Huntingtower

For fifty-five years, Dickson McCunn has lived an uneventful and respectable life as a Glasgow storekeeper. Outwardly, at least. But in his imagination, he is “an incurable romantic”—a lover of adventure—and the books he reads give him the material for his daydreams.

When an early retirement and comfortable means leave him with time on his hands, he decides to do something different, and gleefully embarks on a walking holiday in the countryside.

It is then that he discovers that living in a real adventure is very different from living in an imaginary one, and not nearly so enjoyable. But real adventures also bring responsibilities that cannot be ignored, unless you are willing to be—in McCunn’s words—a coward and a cad.

I’m not one for scary stories, so I was glad that Huntingtower had enough excitement to keep me turning pages eagerly, but not so much that I became jittery. It’s delightful to re-read old favourites; it’s delightful in a different way to read something totally new and to stay up late so that you can see the princess safely rescued before you go to sleep.

I enjoyed seeing how McCunn matured in Huntingtower—how he saw his daydreams collapse in the face of reality, how he saw, in his response to that collapse, who he really was, and how he ended his adventure a better man than he began it. And I love this insight (“romance” here being used in the older, literary sense): “Perhaps all romance in its hour of happening was rough and ugly like this, and only shone rosy in the retrospect.”

I’ve blogged about this before, I know, but it’s worth repeating—as a reminder to myself, if to no one else. We envy storybook heroes and heroines (and real-life ones too), don’t we? Our lives seem boring, or they seem painful, but they don’t seem glamourous, beautiful, or noble. They don’t feel like adventure stories or romances (most of the time, anyway!). They just feel hard. But if we’re where God has put us, doing what He’s given us to do, then we are in an adventure story, and it will shine rosy in retrospect, however dull or however heart-breaking it feels now.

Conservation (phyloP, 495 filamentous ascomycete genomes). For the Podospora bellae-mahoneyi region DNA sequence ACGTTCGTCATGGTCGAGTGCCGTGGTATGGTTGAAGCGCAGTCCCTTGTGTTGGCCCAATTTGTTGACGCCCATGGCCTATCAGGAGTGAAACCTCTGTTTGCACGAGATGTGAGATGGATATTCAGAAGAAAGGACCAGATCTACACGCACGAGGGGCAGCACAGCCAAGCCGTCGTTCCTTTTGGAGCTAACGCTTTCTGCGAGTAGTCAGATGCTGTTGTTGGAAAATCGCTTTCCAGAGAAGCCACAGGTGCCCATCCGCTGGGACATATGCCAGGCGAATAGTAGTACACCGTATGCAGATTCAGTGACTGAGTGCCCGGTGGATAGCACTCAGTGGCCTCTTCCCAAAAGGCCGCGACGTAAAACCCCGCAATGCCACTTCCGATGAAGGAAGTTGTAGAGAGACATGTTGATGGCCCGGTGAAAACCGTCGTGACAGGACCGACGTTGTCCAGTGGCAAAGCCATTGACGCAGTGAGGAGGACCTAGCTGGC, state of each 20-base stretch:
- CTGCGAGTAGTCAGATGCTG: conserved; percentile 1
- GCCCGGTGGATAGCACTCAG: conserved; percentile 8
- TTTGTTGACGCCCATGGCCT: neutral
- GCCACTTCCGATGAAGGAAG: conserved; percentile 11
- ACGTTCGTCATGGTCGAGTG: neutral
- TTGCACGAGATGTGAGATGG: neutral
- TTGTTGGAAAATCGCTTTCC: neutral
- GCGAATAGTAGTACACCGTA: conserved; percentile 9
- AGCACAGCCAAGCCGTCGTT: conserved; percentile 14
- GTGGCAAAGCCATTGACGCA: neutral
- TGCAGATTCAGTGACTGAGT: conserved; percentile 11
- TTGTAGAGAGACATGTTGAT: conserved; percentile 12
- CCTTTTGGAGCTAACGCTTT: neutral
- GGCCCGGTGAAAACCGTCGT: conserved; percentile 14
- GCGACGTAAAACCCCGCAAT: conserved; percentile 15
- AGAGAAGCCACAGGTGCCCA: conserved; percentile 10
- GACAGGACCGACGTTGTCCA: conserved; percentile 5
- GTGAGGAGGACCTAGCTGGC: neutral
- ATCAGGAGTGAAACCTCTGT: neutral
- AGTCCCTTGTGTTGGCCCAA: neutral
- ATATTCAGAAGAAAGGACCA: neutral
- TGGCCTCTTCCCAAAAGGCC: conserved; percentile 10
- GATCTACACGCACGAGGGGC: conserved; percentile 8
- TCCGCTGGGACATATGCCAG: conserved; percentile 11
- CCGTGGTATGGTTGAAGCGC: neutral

Because living something is always different from reading about it. We might enjoy reading about Elizabeth Bennet’s disastrous home life. It wasn’t fun for her. We might get carried away with the drama of Frodo and his ring. The experience nearly killed Frodo. But the happy endings came in time, as they will come for every Christian, so let’s be patient through the rough and ugly happenings. As Lewis says in The Great Divorce, “Heaven, once attained, will work backwards”. It’s only with the backward look that we’ll be able to see our life for what it truly was.

There were only two things I disliked about Huntingtower. One was the generous amount of Scottish dialect throughout the story. It’s not that I dislike the Scottish; it’s just that it interrupts my smooth flow of reading with unfamiliar language like this: “The lassie wasn’t muckle the easier for getting’ rid o’ them.” Personally, I’m quite content simply to know that a set of characters are Scottish. I don’t need to hear that they are—not for more than the occasional word anyway. But that’s just me!

The second was the liberal scattering of profanity throughout the story. I don’t mind occasional strong language, but I can’t condone mindless profanity.

On the whole, however, Huntingtower was a fun introduction to John Buchan (thanks, Suzannah!), and perhaps it’s an acquaintance I shall pursue further…..

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